Back in the wee 2010s, an era we’ll call First-Wave Nood, ramen snobbery was a complicated game. It was a boldly indie, gently elitist, bananas-but-worth-it time when the three dreamiest bowls in town were as readily categorized by hassle factor as broth style. You are forgiven if you never chased date, place, and guest-list space for the next impetuous popping up of Guchi’s Midnight Ramen. You are forgiven if you never braved Uni’s after-hours chaos to wrangle seats at the crammed bar.
It's barely noon on a Friday, and already Rainbow Beach is in full swing. Pinkish vacationers knock back PBRs and Coco Lopez–bolstered cocktails at Rhythms, St. Croix's best beach bar. They're also here for the glassy, warm water—clear blue and opalescent—rivaled only by Buck Island and Sandy Point, the latter of which movie buffs may recognize from its cameo in The Shawshank Redemption as pre-tourism Zihuatanejo.
Position A: The salmon ($37) at Les Sablons is lovely, served atop sautéed leeks, crispy apple, and sorrel-brightened cream. Technically flawless, the dish is a paean to the timelessness of classic French cuisine in an age of trendoid chefs glibly renouncing Escoffier for unchecked eclectic fusion. It’s a refreshing reset—and proof that culinary relevance doesn’t require ironic kimchi, shareable slider buns, or reinventing the wheel.
Muck Rack makes it simple to find people, tweets, or articles that mention any name, keyword, company, hashtag etc. We've compiled this guide to help you make the most of your search.
Selecting a term
Start searching tweets, articles from media outlets, articles mentioned in tweets, journalists'
names, titles and bios with some suggested searches:
Companies or Topics (e.g. iPhone, Microsoft)
Phrases (e.g. "cloud computing") — use quotes to keep the terms together
Twitter handles (e.g. @username) — returns those who have mentioned or replied to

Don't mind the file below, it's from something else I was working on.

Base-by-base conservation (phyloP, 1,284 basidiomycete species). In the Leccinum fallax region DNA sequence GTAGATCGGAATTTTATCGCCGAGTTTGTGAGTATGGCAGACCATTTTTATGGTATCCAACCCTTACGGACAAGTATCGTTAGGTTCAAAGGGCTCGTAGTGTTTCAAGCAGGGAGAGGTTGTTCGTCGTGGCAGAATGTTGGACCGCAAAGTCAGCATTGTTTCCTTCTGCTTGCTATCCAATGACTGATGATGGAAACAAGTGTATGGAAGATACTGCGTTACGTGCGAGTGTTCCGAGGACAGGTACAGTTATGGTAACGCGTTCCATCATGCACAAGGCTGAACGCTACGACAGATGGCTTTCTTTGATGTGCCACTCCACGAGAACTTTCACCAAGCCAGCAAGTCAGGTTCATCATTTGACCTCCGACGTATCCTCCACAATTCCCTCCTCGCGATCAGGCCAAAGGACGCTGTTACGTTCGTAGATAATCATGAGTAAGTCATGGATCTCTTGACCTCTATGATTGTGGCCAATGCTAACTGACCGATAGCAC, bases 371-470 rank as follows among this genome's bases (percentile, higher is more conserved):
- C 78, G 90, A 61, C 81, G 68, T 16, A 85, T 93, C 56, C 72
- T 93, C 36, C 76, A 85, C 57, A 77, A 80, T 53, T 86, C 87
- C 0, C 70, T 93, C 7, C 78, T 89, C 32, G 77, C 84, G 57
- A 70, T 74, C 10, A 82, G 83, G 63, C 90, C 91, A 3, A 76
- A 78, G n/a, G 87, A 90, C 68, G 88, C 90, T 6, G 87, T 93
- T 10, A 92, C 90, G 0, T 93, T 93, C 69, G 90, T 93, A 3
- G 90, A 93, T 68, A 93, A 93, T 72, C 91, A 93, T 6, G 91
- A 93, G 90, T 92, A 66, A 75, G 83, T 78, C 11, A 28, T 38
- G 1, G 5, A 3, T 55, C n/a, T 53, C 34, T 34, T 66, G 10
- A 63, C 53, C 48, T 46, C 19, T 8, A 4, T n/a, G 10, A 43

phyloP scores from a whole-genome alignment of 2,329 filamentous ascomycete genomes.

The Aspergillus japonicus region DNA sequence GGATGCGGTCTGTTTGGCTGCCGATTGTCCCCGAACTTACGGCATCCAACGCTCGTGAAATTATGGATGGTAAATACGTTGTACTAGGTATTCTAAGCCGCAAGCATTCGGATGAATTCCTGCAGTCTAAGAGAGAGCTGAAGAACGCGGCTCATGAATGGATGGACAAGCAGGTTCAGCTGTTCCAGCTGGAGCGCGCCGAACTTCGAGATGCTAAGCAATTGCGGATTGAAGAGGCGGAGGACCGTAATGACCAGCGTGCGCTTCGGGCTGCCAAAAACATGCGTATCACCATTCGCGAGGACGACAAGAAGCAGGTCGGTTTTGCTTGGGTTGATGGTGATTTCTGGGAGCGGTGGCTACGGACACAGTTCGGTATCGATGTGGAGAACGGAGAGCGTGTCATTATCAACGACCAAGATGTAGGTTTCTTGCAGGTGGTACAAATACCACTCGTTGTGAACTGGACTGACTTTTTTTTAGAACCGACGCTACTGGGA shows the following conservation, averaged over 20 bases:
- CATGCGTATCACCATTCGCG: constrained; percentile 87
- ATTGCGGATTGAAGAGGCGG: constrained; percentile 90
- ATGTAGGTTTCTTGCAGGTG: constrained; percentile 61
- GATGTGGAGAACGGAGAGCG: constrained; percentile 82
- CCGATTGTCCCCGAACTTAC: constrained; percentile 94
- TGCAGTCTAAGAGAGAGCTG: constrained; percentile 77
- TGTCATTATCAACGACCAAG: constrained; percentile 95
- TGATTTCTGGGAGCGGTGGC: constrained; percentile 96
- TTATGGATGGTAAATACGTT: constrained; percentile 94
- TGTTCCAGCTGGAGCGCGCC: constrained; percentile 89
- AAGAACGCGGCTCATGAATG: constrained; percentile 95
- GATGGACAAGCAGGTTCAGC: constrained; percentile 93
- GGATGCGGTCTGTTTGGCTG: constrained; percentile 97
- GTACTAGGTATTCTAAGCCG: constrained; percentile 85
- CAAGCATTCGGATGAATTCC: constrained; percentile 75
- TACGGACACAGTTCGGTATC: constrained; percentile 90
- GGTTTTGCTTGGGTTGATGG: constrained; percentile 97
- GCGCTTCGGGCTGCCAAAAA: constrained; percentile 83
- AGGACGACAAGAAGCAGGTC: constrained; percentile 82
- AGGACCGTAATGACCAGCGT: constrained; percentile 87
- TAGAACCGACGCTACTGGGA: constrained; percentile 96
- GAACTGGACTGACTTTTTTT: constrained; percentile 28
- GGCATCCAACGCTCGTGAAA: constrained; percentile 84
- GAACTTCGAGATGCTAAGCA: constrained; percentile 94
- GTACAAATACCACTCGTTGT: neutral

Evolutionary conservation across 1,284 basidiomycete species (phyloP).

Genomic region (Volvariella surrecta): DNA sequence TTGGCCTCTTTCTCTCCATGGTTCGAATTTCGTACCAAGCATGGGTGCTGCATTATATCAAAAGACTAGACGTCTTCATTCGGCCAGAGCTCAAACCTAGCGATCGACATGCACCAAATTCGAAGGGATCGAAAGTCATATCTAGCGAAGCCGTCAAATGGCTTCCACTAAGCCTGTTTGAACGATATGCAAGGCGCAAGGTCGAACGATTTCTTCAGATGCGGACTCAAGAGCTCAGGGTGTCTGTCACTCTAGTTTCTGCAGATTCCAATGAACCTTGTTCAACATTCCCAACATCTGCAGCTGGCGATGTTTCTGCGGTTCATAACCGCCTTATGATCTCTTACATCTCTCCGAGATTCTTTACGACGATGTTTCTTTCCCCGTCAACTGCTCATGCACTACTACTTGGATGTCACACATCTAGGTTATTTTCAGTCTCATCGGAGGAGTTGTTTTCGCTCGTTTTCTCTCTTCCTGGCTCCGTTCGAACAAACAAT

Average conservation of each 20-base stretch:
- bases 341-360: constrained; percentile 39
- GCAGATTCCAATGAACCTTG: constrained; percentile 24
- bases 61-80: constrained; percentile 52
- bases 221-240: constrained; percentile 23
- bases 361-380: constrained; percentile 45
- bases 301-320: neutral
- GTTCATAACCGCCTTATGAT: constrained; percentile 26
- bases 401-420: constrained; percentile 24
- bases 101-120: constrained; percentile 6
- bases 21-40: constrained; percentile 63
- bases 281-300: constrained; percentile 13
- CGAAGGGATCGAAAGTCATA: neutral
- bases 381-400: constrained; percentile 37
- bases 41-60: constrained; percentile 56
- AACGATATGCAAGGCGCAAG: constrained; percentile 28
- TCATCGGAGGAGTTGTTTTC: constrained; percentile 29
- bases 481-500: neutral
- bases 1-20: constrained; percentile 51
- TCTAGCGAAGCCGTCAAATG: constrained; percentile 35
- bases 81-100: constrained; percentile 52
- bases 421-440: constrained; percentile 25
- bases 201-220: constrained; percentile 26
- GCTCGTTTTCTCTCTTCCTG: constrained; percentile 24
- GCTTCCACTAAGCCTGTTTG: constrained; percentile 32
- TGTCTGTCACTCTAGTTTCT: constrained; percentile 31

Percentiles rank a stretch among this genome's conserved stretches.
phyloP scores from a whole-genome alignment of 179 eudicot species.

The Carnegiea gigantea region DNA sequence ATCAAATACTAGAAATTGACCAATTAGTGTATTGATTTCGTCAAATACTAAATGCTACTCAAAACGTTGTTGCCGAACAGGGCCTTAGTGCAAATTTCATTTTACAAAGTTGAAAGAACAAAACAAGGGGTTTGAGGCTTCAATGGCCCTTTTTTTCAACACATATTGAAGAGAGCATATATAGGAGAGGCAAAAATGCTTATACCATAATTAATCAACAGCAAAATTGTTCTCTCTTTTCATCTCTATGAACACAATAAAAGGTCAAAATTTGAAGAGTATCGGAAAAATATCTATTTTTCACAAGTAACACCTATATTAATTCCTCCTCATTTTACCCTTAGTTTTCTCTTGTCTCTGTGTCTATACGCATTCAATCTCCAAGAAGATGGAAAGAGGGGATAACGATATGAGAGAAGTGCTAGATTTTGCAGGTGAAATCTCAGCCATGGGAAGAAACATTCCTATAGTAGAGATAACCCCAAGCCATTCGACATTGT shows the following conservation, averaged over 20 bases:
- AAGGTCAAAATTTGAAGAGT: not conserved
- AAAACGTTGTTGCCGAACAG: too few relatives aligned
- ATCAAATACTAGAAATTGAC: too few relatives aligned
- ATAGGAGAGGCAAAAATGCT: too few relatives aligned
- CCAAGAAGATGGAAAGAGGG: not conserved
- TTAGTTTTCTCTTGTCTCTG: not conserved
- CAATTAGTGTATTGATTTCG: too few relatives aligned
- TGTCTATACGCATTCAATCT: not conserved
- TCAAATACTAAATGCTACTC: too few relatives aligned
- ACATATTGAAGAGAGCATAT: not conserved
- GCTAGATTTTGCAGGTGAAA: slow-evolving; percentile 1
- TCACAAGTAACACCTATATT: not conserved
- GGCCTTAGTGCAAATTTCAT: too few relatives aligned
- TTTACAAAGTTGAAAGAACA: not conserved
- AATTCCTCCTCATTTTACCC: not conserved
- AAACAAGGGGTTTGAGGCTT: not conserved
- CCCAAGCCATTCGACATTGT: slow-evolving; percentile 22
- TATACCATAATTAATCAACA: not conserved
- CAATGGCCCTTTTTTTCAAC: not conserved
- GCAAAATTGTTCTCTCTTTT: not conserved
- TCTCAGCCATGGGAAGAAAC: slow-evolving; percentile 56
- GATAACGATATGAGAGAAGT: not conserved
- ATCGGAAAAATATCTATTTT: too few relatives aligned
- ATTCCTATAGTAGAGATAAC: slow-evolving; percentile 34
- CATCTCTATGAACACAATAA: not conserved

Names (e.g. "David Pogue")
Hashtags (e.g. #sxsw, #london2012)
Bio details (e.g. vegan, Olympics, father)
Muck Rack's Advanced Search allows for many boolean operators.
Find results that mention multiple specified terms, use AND or
+. For example, ensure each result contains both Elon Musk and Mark Zuckerberg by
searching Musk AND Zuckerberg or Musk + Zuckerberg.
Use the operators OR or , to broaden your search when you'd like either of
multiple terms to appear in results. (This is the default behavior of our search when no operators
are used). For example, results will contain either cake or cookie by searching cake OR cookie or cake,cookie
Use NOT or - to subtract results from your search. For
example, searching Disney will yield results about the Walt Disney Company as well as Walt Disney
World Resort. To exclude mentions of Disney World, search for Disney -World or Disney
When using one of these operators with a phrase, enclose it in quotation marks. For example, you can
find results about smartphones excluding Apple's iPhone 4S by searching smartphone -"iPhone
Exact case matching or punctuation
If you're searching for a brand name or keyword that relies on specific punctuation marks or capitalization, you can
find results that match your exact query by adding matchcase: before the keyword you're searching for, like matchcase:E*TRADE .
Use parentheses to separate multiple
boolean phrases. For example, to find journalists talking about having fun in Disney World or
Disneyland, search for ("disney world" OR disneyland) AND fun.
An asterisk can be used to search for any variation of a root word truncated by the asterisk. For example, searching for admin* will return results for administrator, administration, administer, administered, etc.
A near operator is an AND operator where you can control the distance between the words. You can vary the distance the near operation uses by adding a forward slash and number (between 0-99) such as strawberries NEAR/10 "whipped cream", which means the strawberries must exist within 10 words of "whipped cream".